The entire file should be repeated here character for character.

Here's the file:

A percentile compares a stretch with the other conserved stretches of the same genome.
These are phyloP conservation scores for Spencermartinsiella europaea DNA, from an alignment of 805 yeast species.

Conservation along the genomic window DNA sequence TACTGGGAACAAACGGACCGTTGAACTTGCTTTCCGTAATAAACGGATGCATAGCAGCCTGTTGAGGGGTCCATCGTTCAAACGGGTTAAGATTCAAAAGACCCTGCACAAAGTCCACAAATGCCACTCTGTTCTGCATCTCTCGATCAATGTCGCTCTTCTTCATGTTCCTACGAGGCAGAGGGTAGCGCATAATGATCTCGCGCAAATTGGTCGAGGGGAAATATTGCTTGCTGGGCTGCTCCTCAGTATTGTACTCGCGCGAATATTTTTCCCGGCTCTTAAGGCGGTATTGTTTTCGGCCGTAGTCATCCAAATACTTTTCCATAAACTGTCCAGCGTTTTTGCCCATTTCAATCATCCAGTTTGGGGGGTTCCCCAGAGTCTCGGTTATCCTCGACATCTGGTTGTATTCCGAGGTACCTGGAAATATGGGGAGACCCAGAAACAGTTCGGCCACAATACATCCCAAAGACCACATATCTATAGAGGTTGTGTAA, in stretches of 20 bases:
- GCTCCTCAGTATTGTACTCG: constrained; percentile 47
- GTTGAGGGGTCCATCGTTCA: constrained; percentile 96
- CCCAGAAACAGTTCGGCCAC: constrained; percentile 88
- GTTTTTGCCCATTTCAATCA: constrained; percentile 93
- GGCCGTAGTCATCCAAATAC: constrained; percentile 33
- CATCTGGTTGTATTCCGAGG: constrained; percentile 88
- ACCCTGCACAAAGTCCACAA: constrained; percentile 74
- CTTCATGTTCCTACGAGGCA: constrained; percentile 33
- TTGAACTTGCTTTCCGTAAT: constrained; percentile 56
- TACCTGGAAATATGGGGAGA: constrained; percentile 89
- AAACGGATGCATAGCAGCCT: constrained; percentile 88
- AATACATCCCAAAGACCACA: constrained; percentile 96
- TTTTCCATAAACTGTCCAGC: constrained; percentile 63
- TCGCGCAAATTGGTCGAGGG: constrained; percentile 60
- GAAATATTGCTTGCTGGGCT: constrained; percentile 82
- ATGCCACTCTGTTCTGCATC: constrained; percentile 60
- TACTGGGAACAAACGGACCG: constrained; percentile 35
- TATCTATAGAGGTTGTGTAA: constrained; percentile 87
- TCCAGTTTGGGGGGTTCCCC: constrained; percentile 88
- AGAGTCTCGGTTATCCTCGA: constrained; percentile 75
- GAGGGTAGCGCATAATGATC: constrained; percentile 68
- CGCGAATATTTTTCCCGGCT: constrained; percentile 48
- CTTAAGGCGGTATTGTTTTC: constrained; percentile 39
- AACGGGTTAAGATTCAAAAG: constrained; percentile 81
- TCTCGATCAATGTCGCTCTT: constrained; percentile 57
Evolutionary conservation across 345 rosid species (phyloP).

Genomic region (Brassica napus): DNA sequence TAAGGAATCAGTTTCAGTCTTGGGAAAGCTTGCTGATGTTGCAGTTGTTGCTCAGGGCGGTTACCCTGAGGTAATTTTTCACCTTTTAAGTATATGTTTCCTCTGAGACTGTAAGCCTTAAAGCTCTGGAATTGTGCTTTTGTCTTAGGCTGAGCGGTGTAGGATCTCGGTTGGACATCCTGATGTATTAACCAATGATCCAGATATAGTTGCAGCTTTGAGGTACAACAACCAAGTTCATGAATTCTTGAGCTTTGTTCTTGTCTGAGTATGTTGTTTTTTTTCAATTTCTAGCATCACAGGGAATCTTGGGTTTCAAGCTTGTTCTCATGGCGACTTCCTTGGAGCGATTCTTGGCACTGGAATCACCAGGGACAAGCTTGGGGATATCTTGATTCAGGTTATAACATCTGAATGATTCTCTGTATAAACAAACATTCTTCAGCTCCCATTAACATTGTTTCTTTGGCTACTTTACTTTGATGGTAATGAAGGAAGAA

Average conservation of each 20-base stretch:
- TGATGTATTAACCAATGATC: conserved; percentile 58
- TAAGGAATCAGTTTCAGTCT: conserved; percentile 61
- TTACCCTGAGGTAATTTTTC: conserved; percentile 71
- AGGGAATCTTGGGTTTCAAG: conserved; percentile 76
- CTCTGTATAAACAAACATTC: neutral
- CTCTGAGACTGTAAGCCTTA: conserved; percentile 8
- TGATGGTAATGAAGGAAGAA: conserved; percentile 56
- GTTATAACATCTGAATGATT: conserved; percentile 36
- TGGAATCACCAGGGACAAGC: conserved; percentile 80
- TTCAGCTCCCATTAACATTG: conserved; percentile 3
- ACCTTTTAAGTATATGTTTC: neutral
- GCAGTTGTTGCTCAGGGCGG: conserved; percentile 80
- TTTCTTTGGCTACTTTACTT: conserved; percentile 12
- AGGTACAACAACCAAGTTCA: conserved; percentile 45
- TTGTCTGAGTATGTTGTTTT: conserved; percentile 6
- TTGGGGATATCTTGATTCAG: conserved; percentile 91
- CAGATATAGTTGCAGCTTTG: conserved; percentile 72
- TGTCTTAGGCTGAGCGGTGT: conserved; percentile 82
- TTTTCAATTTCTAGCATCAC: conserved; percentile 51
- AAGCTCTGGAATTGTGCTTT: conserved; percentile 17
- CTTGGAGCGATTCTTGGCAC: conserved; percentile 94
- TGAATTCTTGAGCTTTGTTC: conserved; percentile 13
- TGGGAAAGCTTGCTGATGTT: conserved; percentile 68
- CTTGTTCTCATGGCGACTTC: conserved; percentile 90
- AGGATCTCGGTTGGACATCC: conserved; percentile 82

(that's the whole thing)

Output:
A percentile compares a stretch with the other conserved stretches of the same genome.
These are phyloP conservation scores for Spencermartinsiella europaea DNA, from an alignment of 805 yeast species.

Conservation along the genomic window DNA sequence TACTGGGAACAAACGGACCGTTGAACTTGCTTTCCGTAATAAACGGATGCATAGCAGCCTGTTGAGGGGTCCATCGTTCAAACGGGTTAAGATTCAAAAGACCCTGCACAAAGTCCACAAATGCCACTCTGTTCTGCATCTCTCGATCAATGTCGCTCTTCTTCATGTTCCTACGAGGCAGAGGGTAGCGCATAATGATCTCGCGCAAATTGGTCGAGGGGAAATATTGCTTGCTGGGCTGCTCCTCAGTATTGTACTCGCGCGAATATTTTTCCCGGCTCTTAAGGCGGTATTGTTTTCGGCCGTAGTCATCCAAATACTTTTCCATAAACTGTCCAGCGTTTTTGCCCATTTCAATCATCCAGTTTGGGGGGTTCCCCAGAGTCTCGGTTATCCTCGACATCTGGTTGTATTCCGAGGTACCTGGAAATATGGGGAGACCCAGAAACAGTTCGGCCACAATACATCCCAAAGACCACATATCTATAGAGGTTGTGTAA, in stretches of 20 bases:
- GCTCCTCAGTATTGTACTCG: constrained; percentile 47
- GTTGAGGGGTCCATCGTTCA: constrained; percentile 96
- CCCAGAAACAGTTCGGCCAC: constrained; percentile 88
- GTTTTTGCCCATTTCAATCA: constrained; percentile 93
- GGCCGTAGTCATCCAAATAC: constrained; percentile 33
- CATCTGGTTGTATTCCGAGG: constrained; percentile 88
- ACCCTGCACAAAGTCCACAA: constrained; percentile 74
- CTTCATGTTCCTACGAGGCA: constrained; percentile 33
- TTGAACTTGCTTTCCGTAAT: constrained; percentile 56
- TACCTGGAAATATGGGGAGA: constrained; percentile 89
- AAACGGATGCATAGCAGCCT: constrained; percentile 88
- AATACATCCCAAAGACCACA: constrained; percentile 96
- TTTTCCATAAACTGTCCAGC: constrained; percentile 63
- TCGCGCAAATTGGTCGAGGG: constrained; percentile 60
- GAAATATTGCTTGCTGGGCT: constrained; percentile 82
- ATGCCACTCTGTTCTGCATC: constrained; percentile 60
- TACTGGGAACAAACGGACCG: constrained; percentile 35
- TATCTATAGAGGTTGTGTAA: constrained; percentile 87
- TCCAGTTTGGGGGGTTCCCC: constrained; percentile 88
- AGAGTCTCGGTTATCCTCGA: constrained; percentile 75
- GAGGGTAGCGCATAATGATC: constrained; percentile 68
- CGCGAATATTTTTCCCGGCT: constrained; percentile 48
- CTTAAGGCGGTATTGTTTTC: constrained; percentile 39
- AACGGGTTAAGATTCAAAAG: constrained; percentile 81
- TCTCGATCAATGTCGCTCTT: constrained; percentile 57
Evolutionary conservation across 345 rosid species (phyloP).

Genomic region (Brassica napus): DNA sequence TAAGGAATCAGTTTCAGTCTTGGGAAAGCTTGCTGATGTTGCAGTTGTTGCTCAGGGCGGTTACCCTGAGGTAATTTTTCACCTTTTAAGTATATGTTTCCTCTGAGACTGTAAGCCTTAAAGCTCTGGAATTGTGCTTTTGTCTTAGGCTGAGCGGTGTAGGATCTCGGTTGGACATCCTGATGTATTAACCAATGATCCAGATATAGTTGCAGCTTTGAGGTACAACAACCAAGTTCATGAATTCTTGAGCTTTGTTCTTGTCTGAGTATGTTGTTTTTTTTCAATTTCTAGCATCACAGGGAATCTTGGGTTTCAAGCTTGTTCTCATGGCGACTTCCTTGGAGCGATTCTTGGCACTGGAATCACCAGGGACAAGCTTGGGGATATCTTGATTCAGGTTATAACATCTGAATGATTCTCTGTATAAACAAACATTCTTCAGCTCCCATTAACATTGTTTCTTTGGCTACTTTACTTTGATGGTAATGAAGGAAGAA

Average conservation of each 20-base stretch:
- TGATGTATTAACCAATGATC: conserved; percentile 58
- TAAGGAATCAGTTTCAGTCT: conserved; percentile 61
- TTACCCTGAGGTAATTTTTC: conserved; percentile 71
- AGGGAATCTTGGGTTTCAAG: conserved; percentile 76
- CTCTGTATAAACAAACATTC: neutral
- CTCTGAGACTGTAAGCCTTA: conserved; percentile 8
- TGATGGTAATGAAGGAAGAA: conserved; percentile 56
- GTTATAACATCTGAATGATT: conserved; percentile 36
- TGGAATCACCAGGGACAAGC: conserved; percentile 80
- TTCAGCTCCCATTAACATTG: conserved; percentile 3
- ACCTTTTAAGTATATGTTTC: neutral
- GCAGTTGTTGCTCAGGGCGG: conserved; percentile 80
- TTTCTTTGGCTACTTTACTT: conserved; percentile 12
- AGGTACAACAACCAAGTTCA: conserved; percentile 45
- TTGTCTGAGTATGTTGTTTT: conserved; percentile 6
- TTGGGGATATCTTGATTCAG: conserved; percentile 91
- CAGATATAGTTGCAGCTTTG: conserved; percentile 72
- TGTCTTAGGCTGAGCGGTGT: conserved; percentile 82
- TTTTCAATTTCTAGCATCAC: conserved; percentile 51
- AAGCTCTGGAATTGTGCTTT: conserved; percentile 17
- CTTGGAGCGATTCTTGGCAC: conserved; percentile 94
- TGAATTCTTGAGCTTTGTTC: conserved; percentile 13
- TGGGAAAGCTTGCTGATGTT: conserved; percentile 68
- CTTGTTCTCATGGCGACTTC: conserved; percentile 90
- AGGATCTCGGTTGGACATCC: conserved; percentile 82